The SKA Observatory, a new intergovernmental organisation dedicated to radio astronomy, was launched following the first meeting of the Observatory’s Council.
The new Observatory, known as SKAO, is the world’s second intergovernmental organisation to be dedicated to astronomy, headquartered in the UK on the grounds of the Jodrell Bank UNESCO World Heritage Site with sites in Australia and South Africa.
SKAO, otherwise Square Kilometre Array, is tasked with building and operating the two largest and most complex radio telescope networks ever conceived to address fundamental questions about our universe.
Dr Catherine Cesarsky, appointed first Chair of the SKAO Council, said “This is a historic moment for radio astronomy.”
“Behind today’s milestone, there are countries that had the vision to get deeply involved because they saw the wider benefits their participation in SKAO could bring to build an ecosystem of science and technology involving fundamental research, computing, engineering, and skills for the next generation, which are essential in a 21st century digital economy.”
SKAO’s telescope in South Africa will be composed of 197, fifteen-metre-diameter dishes located in the Karoo region, 64 of which already exist and are operated by the South African Radio Astronomy Observatory (SARAO), while the telescope in Australia will be composed of 131,072 two-metre-tall antennas located on the Commonwealth Scientific and Industrial Research Organisation’s (CSIRO) Murchison Radio-Astronomy Observatory.
The creation of SKAO follows a decade of detailed engineering design work, scientific prioritisation, and policy development under the supervision of its predecessor the SKA Organisation, supported by more than 500 engineers, over 1,000 scientists and dozens of policy-makers in more than 20 countries; and is the result of 30 years of thinking and research and development since discussions first took place about developing a next-generation radio telescope.
“Today marks the birth of a new Observatory,” said Prof. Philip Diamond, appointed first Director-General of SKAO.
“And not just any observatory – this is one of the mega-science facilities of the 21st century. It is the culmination of many years of work and I wish to congratulate everyone in the SKA community and in our partner governments and institutions who have worked so hard to make this happen.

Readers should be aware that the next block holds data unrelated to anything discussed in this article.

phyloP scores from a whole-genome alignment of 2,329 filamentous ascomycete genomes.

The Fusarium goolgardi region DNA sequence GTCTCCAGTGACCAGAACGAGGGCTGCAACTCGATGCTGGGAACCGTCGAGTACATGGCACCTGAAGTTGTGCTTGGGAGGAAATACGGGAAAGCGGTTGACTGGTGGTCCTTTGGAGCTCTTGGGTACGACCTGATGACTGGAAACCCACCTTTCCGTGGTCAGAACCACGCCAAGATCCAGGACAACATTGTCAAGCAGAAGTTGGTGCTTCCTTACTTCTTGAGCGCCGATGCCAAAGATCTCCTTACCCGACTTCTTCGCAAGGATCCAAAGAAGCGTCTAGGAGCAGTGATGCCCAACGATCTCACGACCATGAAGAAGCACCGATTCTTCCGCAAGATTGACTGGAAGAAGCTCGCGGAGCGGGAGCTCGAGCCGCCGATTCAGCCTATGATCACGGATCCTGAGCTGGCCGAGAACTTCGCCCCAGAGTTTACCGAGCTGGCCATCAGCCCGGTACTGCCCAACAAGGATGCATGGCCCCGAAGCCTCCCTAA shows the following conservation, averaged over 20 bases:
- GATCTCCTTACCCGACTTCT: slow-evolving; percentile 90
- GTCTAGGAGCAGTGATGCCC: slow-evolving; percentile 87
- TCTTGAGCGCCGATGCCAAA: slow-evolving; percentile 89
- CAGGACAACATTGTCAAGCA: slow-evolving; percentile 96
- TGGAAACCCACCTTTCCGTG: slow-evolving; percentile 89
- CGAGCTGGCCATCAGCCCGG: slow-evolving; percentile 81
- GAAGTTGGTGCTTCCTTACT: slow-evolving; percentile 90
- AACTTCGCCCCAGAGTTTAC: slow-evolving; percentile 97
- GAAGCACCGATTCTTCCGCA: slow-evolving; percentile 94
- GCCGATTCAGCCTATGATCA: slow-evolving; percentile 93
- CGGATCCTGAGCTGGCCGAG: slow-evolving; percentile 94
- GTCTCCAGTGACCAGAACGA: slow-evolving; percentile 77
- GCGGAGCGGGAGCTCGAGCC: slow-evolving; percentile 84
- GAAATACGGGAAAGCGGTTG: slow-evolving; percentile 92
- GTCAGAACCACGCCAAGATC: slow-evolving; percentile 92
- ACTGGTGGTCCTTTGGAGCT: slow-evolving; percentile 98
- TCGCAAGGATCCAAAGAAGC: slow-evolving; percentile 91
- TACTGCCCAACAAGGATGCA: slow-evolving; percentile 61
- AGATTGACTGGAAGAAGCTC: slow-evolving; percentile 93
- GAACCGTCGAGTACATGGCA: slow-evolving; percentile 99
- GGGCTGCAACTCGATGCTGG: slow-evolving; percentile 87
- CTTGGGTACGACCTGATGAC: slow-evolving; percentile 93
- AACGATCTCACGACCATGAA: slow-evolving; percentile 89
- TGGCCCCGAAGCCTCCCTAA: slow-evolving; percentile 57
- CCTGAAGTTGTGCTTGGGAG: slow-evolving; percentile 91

For our community, this is about participating in one of the great scientific adventures of the coming decades. It is about skills, technology, innovation, industrial return, and spin offs but fundamentally it is about a wonderful scientific journey that we are now embarking on.”
The first SKAO Council meeting follows the signature of the SKA treaty, formally known as the Convention establishing the SKA Observatory, on March 12, 2019 in Rome, and its subsequent ratification by Australia, Italy, the Netherlands, Portugal, South Africa and the United Kingdom and entry into force on January 15, 2021, marking the official birth date of the observatory.
The Council is composed of representatives from the Observatory’s Member States, as well as Observer countries aspiring to join SKAO. Among these are countries that took part in the design phase of the SKA such as Canada, China, France, Germany, India, Spain, Sweden and Switzerland, and whose future accession to SKAO is expected in the coming weeks and months, once their national processes have been completed. Representatives of national bodies in Japan and South Korea complement the select list of Observers in the SKAO Council.
At its first meeting, the SKAO Council approved policies and procedures that have been prepared in recent months – covering governance, funding, programmatic and HR matters, among others. These approvals are required to transfer staff and assets from the SKA Organisation to the Observatory and allow the latter to become a functioning entity.